A 15-year-old gained access to plans for intelligence operations in Afghanistan and Iran by pretending to be the head of the CIA to gain access to his computers, a court has heard. 

From the bedroom of the Leicestershire home he shared with his mother, Kane Gamble used “social engineering” – where a person builds up a picture of information and uses it manipulate others into handing over more – to access the personal and work accounts of some of America’s most powerful spy chiefs .

The teenager persuaded call handlers at an internet giant that he was John Brennan, the then director of the CIA, to gain access to his computers and an FBI helpdesk that he was Mark Giuliano, then the agency’s Deputy Director, to re-gain access to an intelligence database.

He also targeted the US Secretary of Homeland Security and Barack Obama’s Director of National Intelligence from his semi-detached council house in Coalville. 

Gamble taunted his victims online, released personal information, bombarded them with calls and messages, downloaded pornography onto their computers and took control of their iPads and TV screens, a court heard.

Mr Justice Haddon-Cave noted: “He got these people in his control and played with them in order to make their lives difficult.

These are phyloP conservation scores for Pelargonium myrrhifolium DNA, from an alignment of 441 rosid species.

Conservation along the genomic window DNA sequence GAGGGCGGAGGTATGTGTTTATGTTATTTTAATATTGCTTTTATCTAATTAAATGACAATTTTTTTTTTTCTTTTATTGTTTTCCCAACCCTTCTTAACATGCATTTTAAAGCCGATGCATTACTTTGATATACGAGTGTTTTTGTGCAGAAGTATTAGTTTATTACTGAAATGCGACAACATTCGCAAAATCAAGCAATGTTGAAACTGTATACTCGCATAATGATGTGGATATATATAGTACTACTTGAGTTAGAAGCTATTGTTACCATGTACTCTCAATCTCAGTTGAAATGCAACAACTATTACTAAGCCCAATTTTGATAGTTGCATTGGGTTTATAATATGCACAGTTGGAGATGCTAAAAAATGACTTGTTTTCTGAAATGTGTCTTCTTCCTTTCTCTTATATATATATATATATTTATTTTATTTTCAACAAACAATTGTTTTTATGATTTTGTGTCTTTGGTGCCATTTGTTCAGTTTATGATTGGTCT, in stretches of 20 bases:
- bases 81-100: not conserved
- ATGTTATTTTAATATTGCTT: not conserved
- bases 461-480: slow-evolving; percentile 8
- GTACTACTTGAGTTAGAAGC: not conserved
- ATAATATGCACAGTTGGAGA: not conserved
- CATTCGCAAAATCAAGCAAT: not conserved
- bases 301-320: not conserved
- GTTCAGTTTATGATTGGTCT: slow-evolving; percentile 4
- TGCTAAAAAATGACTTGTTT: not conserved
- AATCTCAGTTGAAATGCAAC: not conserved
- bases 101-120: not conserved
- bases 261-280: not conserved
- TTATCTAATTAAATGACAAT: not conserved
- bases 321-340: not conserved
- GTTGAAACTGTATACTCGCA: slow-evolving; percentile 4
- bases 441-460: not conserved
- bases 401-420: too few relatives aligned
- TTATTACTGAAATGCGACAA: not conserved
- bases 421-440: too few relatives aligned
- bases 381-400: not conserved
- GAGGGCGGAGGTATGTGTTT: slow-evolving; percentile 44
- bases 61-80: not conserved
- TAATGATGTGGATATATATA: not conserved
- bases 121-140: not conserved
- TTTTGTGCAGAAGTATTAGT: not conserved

John Lloyd-Jones QC, prosecuting, said that Gamble founded Crackas With Attitude (CWA) in 2015, telling a journalist: “It all started by me getting more and more annoyed about how corrupt and cold blooded the US Government are so I decided to do something about it.”


Impressive. Give him a job. (Thanks multiple readers who sent this.)
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Die With Me


The chat app you can only use when you have less than 5% battery.

Die together in a chatroom on your way to offline peace.


A clever idea: finding a niche in what seems like the utterly known territory of the smartphone. What about “The 1%” where it only works on 99%.. OK, something else? 4G connection? 3G? Edge?
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The BitConnect Ponzi scheme has finally collapsed as exit scam becomes evident • NewsBTC

JP Buntinx:


Thousands of people bought into this scam and some of them may have even made money. Most users, however, probably never got their money out of this program whatsoever. That is only normal, as over 95% of all trades were conducted on the native BCC exchange. When a currency’s developers also run the main exchange, you know things are not always going to end well.